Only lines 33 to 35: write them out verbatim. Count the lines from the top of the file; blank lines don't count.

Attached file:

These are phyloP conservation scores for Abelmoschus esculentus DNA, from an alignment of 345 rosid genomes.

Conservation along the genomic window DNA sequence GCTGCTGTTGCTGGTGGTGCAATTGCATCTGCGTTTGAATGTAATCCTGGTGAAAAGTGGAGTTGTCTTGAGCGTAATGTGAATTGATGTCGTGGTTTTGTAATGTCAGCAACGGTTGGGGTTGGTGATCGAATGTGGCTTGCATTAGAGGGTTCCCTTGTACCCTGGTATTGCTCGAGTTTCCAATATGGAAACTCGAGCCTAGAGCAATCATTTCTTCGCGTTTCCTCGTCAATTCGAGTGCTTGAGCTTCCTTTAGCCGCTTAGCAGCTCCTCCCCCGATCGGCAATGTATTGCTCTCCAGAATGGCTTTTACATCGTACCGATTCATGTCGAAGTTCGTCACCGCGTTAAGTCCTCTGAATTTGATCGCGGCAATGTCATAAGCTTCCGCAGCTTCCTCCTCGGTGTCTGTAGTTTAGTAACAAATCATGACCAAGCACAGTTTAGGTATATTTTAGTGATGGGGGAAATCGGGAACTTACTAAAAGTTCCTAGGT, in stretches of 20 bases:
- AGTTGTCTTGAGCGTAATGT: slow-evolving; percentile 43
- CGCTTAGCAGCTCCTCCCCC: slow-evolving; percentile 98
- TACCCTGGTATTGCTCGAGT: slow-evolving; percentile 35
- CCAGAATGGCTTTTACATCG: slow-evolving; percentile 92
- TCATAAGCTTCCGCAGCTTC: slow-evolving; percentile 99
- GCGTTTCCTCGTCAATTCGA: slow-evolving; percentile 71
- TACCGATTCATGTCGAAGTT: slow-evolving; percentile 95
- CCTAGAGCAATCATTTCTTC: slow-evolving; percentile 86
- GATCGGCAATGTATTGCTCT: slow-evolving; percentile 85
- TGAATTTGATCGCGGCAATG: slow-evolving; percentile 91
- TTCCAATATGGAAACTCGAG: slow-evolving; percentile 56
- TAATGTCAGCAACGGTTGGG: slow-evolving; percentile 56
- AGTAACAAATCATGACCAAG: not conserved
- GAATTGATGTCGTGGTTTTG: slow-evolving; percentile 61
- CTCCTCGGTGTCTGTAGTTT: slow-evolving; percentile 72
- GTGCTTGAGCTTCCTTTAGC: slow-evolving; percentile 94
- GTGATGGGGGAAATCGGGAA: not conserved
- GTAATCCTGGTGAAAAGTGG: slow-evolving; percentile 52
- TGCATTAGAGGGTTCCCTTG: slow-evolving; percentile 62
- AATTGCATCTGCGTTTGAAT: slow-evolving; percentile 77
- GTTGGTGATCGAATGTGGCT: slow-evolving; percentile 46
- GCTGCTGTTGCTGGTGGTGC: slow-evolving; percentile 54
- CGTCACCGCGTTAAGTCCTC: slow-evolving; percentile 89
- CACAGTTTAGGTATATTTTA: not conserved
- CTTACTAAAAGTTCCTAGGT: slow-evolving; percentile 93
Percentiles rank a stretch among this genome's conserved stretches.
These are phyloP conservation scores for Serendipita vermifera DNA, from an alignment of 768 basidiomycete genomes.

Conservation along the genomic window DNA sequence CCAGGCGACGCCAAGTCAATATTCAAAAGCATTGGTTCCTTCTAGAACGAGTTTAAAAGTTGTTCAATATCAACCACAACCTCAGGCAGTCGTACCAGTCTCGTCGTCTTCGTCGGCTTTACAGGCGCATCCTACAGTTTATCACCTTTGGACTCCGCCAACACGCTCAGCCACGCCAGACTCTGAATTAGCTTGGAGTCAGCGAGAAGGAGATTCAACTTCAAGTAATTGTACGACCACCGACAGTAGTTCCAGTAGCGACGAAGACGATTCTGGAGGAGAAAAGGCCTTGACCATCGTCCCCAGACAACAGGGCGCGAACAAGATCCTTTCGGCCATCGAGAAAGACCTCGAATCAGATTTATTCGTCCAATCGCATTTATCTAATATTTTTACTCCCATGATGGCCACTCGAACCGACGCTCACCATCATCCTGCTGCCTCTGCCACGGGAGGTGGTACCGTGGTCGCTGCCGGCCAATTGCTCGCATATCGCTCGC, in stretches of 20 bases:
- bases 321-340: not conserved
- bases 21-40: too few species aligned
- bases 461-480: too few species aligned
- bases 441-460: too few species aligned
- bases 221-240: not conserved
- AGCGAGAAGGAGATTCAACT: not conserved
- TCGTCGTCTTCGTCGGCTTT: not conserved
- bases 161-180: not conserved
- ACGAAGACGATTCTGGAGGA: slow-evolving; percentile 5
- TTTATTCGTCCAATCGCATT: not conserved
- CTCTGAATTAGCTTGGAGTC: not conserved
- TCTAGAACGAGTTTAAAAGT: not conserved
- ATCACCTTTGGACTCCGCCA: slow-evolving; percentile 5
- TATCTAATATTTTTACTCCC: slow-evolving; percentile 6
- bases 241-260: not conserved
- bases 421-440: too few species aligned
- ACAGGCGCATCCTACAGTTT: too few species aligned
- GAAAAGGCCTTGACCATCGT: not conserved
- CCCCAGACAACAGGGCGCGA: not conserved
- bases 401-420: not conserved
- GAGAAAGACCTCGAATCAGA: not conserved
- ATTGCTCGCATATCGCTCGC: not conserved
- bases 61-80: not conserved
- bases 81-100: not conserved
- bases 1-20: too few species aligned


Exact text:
- bases 461-480: too few species aligned
- bases 441-460: too few species aligned
- bases 221-240: not conserved